The FCC’s Affordable Connectivity Program Could End. Here’s Why That Might Not Be Bad for Schools

FCC’s Affordable Connectivity Program
(Image credit: Getty Images)

The FCC’s Affordable Connectivity Program, which helps low-income families pay for home internet services, will end without Congressional action. The program, known as the ACP, will stop enrolling new applicants on Feb. 7, and funding for all participants will run out by May. This has huge implications for school connectivity and the digital divide as the program aids nearly 23 million households to obtain internet access. 

Despite the dire state of the ACP, John Harrington, chief executive officer of Funds for Learning, says there’s a possibility for better funding for schools going forward. 

“One of the shortcomings of the ACP has been the fact that it still relies on families applying for it,” he says. “It certainly helped reduce or shrink the number of students who are not connected, but there's still a certain percentage of students that when they go home, they're not connected.” 

Instead of funding for ACP, many of the school stakeholders who Harrington speaks with are focused on encouraging the FCC to expand eligibility for E-Rate funding. The E-Rate is an FCC program that makes internet access more affordable for schools and libraries but currently cannot be used to provide wireless hotspots to students to take home. 

Affordable Connectivity Program: A Best-Case Scenario  

The FCC has proposed a rule change to E-Rate that would allow wifi hotspots to be eligible for funding. If enacted, it could be a better means for schools to ensure internet access for students than the existing ACP programs, which require individual households to apply, something that isn’t always feasible for all students' families. Expanding E-Rate eligibility to the home would bypass this.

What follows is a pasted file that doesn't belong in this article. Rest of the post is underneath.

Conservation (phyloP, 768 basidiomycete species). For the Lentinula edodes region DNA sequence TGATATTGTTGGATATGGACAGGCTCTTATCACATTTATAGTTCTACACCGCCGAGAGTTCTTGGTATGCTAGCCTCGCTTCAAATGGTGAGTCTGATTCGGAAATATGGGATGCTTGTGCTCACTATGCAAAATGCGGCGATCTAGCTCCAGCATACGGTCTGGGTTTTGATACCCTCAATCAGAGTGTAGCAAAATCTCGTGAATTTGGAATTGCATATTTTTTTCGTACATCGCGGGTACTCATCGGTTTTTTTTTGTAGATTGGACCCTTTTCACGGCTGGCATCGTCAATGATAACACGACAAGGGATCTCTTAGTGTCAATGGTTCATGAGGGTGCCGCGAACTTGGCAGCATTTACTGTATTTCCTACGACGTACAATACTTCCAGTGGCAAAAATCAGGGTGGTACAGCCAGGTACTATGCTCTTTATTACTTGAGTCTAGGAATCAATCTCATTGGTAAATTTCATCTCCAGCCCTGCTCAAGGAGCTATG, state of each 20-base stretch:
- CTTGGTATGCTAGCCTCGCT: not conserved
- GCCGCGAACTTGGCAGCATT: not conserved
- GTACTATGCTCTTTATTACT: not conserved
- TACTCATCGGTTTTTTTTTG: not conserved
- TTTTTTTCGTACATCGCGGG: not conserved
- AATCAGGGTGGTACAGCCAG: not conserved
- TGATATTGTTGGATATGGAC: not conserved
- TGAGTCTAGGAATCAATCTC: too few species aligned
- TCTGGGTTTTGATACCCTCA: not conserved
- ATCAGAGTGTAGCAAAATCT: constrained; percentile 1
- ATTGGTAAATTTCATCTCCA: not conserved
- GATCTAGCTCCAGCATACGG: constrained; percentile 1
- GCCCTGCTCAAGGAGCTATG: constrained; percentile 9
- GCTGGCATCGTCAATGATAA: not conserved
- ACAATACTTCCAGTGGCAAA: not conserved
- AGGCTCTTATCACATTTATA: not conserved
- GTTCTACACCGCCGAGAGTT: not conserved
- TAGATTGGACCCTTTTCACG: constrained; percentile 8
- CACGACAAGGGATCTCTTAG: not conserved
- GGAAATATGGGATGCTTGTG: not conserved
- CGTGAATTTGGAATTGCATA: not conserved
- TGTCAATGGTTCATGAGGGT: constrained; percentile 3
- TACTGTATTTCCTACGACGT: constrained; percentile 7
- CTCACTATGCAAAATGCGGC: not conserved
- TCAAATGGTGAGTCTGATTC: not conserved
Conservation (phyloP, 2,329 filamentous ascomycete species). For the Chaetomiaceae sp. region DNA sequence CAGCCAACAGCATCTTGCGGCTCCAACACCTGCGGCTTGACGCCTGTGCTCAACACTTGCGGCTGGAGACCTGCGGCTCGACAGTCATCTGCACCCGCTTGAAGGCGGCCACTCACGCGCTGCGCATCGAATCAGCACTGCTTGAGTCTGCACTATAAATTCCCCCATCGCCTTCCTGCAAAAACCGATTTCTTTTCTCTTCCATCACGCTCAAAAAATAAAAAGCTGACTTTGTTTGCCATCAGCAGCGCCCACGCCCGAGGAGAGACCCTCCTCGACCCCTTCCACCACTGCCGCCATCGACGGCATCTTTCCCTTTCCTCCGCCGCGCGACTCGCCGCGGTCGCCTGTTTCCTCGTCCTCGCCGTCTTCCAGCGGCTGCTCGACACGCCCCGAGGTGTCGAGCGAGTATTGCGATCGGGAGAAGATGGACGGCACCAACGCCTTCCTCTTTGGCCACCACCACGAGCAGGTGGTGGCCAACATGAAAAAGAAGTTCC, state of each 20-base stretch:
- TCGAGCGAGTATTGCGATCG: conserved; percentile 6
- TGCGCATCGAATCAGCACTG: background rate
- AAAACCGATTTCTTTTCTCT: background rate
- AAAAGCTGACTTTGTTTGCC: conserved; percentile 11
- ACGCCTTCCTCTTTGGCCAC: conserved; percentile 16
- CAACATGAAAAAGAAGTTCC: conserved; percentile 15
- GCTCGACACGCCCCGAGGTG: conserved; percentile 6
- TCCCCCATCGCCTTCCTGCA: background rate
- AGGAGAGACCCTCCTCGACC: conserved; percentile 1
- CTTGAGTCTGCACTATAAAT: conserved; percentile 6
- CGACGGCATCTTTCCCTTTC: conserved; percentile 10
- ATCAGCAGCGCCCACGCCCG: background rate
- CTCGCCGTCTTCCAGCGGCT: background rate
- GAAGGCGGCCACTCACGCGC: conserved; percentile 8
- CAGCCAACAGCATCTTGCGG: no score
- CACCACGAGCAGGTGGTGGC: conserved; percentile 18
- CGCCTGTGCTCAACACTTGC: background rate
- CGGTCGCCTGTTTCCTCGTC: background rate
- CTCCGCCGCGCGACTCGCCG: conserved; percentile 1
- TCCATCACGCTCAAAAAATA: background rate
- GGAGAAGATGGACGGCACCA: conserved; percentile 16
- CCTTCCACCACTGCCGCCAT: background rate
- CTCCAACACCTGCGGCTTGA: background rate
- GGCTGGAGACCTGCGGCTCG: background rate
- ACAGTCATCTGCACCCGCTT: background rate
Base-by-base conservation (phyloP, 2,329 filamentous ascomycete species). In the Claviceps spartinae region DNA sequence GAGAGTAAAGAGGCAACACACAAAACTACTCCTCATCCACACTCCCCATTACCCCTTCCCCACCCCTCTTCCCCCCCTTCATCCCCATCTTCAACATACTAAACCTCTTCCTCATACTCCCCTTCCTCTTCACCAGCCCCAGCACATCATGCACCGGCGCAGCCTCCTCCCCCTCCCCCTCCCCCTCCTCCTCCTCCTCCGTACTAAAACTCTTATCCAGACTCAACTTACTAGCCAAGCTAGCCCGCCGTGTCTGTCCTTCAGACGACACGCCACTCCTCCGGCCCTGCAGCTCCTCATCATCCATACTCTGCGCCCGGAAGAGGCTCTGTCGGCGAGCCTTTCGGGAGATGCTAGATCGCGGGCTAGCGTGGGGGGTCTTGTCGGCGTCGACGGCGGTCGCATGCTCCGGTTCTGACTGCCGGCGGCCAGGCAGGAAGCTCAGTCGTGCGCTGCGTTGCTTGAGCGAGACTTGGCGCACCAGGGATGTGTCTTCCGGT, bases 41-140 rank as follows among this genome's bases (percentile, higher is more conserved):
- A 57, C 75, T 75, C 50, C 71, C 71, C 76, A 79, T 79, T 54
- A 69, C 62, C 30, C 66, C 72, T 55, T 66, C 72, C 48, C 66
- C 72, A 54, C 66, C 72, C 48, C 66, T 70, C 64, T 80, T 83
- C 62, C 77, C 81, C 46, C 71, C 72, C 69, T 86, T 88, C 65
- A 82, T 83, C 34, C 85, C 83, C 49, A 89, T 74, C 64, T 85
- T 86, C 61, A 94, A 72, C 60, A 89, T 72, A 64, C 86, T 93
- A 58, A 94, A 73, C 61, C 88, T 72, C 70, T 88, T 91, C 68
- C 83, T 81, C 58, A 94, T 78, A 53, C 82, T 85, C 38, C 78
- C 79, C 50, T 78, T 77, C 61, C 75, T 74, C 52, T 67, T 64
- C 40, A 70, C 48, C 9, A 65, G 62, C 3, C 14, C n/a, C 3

“That would be a game changer for schools and libraries because then we would put them in the driver's seat for getting those connections into the hands of students and library patrons,” Harrington says. “They don't have to urge the parents to apply for it. They don't have to try to get community support drummed or run awareness campaigns. They literally can just get the wifi hotspots that they need for the students who need it.” 

He adds, “Another significant advantage of that is that schools can also manage things like filtering cybersecurity for that device that is connected to the student’s networks, so they have a lot more control.” 

The Worst-Case Scenario  

Harrington stresses the best-case scenario described above may not come to pass. Instead, E-Rate funding may not be broadened and ACP might lose funding.

“That's the real nightmare scenario,” Harrington says. “We've got all these devices in the hands of all these students, which is fantastic. We're really seeing how these learning management systems and content systems and all this stuff has really been incorporated to provide personalized learning, all these opportunities, and now we're approaching this cliff.” 

On top of these concerns, ACP funding has many applications beyond its use by students that wouldn’t be covered by E-Rate. “It doesn’t address the overall need for connectivity,” Harrington says. He notes that not every household has a student and people still need internet access for many aspects of modern life from applying for work to telehealth. 

Reasons For Optimism  

E-Rate funding was recently updated to include providing wifi access for schools. “That's a big step forward,” he says, which makes him optimistic the FCC is willing to update E-Rate. In addition, the FCC can change E-Rate without the need for increasingly elusive bipartisan political support, and possibly without allocating more funding. 

“The program has about a billion dollars in available spending that’s not requested each year. So there is money available. And it doesn't require an act of Congress to make those funds available, so that's why I'm pinning my hopes on this solution,” he says. “The FCC is well positioned to help support this need in a way that would better serve the community.” 

Erik Ofgang

Erik Ofgang is a Tech & Learning contributor. A journalist, author and educator, his work has appeared in The New York Times, the Washington Post, the Smithsonian, The Atlantic, and Associated Press. He currently teaches at Western Connecticut State University’s MFA program. While a staff writer at Connecticut Magazine he won a Society of Professional Journalism Award for his education reporting. He is interested in how humans learn and how technology can make that more effective.